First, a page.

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Does regular data protection apply to location-aware ads? January 25, 2012

Posted by Mark Hillary in Current Affairs, Internet.
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In 2010 I wrote on this blog about some of the difficulties associated with facial recognition and privacy. Although biometric scanning is becoming more important, it’s still not really the method of choice for advertisers who want to recognise a consumer in a particular location.

That solution is far more mundane, the good old Smartphone.

In the past couple of years, location based services such as foursquare and Facebook Places have made it easy for users to check-in and let their friends know where they are located, based on location-aware mobile devices.

What’s interesting though is that there seem to be few issues of privacy for advertisers to worry about, if some basic rules are followed.

Let’s imagine a hypothetical scenario. You are a ‘fan’ of Starbucks cafes on Facebook. You go to one of their branches and check-in on Facebook Places. You notice that the café chain has pasted a voucher on your Facebook wall that can only be used within the next one hour at a specific location…

To some this might seem an abuse of information. The café chain knows where you are and the exact time so they can make a time-bound offer to a specific branch, but think for a moment… the consumer has already clicked ‘like’ on the Starbucks fan page to indicate that they like the brand, and they volunteered their own location information to Facebook Places.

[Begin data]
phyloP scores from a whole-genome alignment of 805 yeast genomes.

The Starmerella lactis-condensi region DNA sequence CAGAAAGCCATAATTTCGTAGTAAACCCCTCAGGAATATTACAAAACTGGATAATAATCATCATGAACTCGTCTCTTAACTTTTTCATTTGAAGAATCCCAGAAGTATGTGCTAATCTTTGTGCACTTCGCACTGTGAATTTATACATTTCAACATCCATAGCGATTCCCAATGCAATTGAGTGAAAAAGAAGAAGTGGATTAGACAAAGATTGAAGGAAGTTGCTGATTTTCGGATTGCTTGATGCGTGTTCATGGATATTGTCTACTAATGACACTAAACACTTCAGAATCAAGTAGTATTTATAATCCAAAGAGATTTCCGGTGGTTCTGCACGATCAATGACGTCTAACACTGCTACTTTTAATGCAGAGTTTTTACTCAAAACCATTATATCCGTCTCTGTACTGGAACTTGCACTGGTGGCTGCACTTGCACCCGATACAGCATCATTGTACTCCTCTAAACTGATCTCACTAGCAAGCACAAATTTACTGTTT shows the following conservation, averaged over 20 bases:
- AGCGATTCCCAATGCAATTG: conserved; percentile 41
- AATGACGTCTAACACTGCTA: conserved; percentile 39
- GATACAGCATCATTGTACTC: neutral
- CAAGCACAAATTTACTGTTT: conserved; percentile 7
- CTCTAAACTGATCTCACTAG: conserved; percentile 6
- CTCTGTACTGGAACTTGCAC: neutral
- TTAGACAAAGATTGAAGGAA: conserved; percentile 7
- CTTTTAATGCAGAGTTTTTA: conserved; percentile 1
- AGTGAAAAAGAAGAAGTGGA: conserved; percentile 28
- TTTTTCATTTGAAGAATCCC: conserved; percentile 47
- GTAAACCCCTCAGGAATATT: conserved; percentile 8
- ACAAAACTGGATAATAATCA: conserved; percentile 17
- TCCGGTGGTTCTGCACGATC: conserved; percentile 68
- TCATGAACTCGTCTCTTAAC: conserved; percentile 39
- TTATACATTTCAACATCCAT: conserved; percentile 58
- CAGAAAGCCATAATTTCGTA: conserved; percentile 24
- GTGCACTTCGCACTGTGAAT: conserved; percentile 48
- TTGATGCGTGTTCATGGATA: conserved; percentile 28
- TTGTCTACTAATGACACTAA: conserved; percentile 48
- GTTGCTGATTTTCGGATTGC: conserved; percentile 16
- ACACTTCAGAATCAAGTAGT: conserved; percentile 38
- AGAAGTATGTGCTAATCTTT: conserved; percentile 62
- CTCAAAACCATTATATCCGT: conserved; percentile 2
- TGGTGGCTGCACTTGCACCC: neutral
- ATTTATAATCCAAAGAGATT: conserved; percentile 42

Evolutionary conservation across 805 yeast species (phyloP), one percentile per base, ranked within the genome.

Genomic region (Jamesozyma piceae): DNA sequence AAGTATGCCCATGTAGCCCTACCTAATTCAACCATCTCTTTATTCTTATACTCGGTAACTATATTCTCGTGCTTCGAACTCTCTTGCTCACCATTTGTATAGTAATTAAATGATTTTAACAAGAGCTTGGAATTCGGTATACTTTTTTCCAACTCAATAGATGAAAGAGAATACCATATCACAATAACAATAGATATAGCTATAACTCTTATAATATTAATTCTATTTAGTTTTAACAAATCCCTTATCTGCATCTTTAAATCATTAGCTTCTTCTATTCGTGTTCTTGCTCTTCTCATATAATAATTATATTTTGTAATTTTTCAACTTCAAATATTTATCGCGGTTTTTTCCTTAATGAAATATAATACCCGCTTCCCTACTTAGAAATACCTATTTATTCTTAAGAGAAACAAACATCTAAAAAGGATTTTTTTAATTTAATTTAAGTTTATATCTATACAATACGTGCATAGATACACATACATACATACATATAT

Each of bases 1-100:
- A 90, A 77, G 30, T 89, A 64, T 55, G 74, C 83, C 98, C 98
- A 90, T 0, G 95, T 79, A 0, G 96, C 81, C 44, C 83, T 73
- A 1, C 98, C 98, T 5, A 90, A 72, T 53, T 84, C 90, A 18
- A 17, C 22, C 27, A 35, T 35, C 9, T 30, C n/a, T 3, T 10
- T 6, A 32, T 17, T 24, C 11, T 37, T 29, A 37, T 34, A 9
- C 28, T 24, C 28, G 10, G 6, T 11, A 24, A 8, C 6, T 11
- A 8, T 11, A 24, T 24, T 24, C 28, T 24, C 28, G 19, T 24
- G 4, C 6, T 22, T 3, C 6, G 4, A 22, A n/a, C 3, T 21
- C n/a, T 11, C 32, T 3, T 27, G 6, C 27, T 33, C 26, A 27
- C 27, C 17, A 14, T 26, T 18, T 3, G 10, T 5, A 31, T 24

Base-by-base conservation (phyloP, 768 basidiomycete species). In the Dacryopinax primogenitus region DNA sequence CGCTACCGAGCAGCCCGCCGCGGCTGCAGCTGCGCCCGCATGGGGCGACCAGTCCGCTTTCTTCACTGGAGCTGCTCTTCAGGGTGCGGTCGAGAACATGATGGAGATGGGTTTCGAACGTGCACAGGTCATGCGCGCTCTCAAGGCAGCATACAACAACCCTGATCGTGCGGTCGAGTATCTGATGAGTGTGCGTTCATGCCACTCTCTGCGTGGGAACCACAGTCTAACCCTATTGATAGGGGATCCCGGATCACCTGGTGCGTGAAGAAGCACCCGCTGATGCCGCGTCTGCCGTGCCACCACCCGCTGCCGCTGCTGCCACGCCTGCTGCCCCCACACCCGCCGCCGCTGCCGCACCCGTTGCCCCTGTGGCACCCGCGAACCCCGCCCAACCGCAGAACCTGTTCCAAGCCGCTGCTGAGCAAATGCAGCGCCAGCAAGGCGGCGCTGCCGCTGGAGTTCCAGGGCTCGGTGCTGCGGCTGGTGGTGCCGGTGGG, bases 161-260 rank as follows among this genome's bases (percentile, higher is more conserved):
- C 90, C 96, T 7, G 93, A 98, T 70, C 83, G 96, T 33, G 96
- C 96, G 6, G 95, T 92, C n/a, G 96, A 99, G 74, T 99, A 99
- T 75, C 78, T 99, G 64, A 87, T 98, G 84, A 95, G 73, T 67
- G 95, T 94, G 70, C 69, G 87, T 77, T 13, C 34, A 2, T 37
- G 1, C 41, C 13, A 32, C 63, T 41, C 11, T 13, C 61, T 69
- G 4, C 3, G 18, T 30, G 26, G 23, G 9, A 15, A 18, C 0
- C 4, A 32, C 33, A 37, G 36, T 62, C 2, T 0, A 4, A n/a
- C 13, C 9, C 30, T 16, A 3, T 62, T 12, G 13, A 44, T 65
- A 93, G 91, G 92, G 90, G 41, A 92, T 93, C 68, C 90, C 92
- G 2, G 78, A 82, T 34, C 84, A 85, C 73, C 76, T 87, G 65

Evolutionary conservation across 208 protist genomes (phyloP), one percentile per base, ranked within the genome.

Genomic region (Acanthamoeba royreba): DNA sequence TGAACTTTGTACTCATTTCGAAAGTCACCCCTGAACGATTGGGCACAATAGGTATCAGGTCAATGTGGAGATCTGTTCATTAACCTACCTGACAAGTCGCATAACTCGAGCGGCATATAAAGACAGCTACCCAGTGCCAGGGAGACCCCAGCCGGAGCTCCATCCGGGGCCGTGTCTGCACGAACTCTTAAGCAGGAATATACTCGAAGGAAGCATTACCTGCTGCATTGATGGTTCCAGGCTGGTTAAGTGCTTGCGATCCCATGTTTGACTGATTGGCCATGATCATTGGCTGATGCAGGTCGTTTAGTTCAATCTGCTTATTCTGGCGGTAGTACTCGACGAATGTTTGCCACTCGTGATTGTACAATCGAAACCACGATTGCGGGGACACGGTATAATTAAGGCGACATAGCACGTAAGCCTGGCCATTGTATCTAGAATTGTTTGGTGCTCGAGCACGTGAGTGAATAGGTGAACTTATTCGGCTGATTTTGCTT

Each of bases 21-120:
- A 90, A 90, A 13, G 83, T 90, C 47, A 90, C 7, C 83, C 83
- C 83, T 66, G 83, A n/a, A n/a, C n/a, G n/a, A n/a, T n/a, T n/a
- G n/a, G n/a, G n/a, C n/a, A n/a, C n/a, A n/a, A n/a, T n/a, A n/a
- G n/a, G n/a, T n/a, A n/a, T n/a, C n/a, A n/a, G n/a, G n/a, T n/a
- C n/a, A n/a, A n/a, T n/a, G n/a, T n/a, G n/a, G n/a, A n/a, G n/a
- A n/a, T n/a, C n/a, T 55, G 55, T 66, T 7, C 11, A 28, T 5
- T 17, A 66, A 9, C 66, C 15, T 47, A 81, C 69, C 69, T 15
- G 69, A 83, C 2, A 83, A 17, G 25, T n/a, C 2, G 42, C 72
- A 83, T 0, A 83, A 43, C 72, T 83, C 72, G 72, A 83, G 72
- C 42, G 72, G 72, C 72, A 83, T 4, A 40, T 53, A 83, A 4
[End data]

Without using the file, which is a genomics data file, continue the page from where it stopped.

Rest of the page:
If the consumer has volunteered all this information, then surely they are going to be delighted when the chain rewards them – rather than having any concern about being stalked by a coffee company – Starbucks or anyone else.

Though social media is involved, all the standard principles of data protection still apply even in this case. Soon advertising may be not just directed to an audience of one, but to one person in a specific place at a specific time too.

Starbucks' Christmas Bokeh
Photo by Piero Fissore licensed under Creative Commons

Why can’t phone users cancel a contract if they find they have no coverage at home? August 17, 2010

Posted by Mark Hillary in IT Services, Outsourcing.
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Telecoms watchdog Ofcom recently published maps showing the expected 3G phone coverage across the UK for all the major service providers.  What’s scary for most consumers is the large amounts of dead space – usually in rural areas.
I know how difficult it can be to sometimes get a phone signal in the UK as I recently cycled from London to Lands End in Cornwall and I was often searching for a particular road, hoping to use the GPS function on my phone, only to find there was no signal.

But what happens if you buy a brand new phone and take it home, only to find that you can’t even get a reliable signal at home. Surely it means the product is not fit for purpose – just like buying a product that does not work, you should be able to return it to the shop? It seems that is very difficult. Most retailers don’t like to see you cancelling a juicy 18-month contract because of perceived poor signals at home.

There are now examples of consumers taking complaints to the courts, but this is not common. Most consumers just hope things will be improve, but there are even some phone operator adverts now featuring people hanging from the window trying to get a signal, implying that this is usual on other networks.

It should be simple to offer a cooling-off period after getting a phone, where you can test the signal, or even offering to allow potential customers to try the service using a temporary SIM. But the status quo is surely not acceptable. Why would anyone pay for a service that doesn’t work?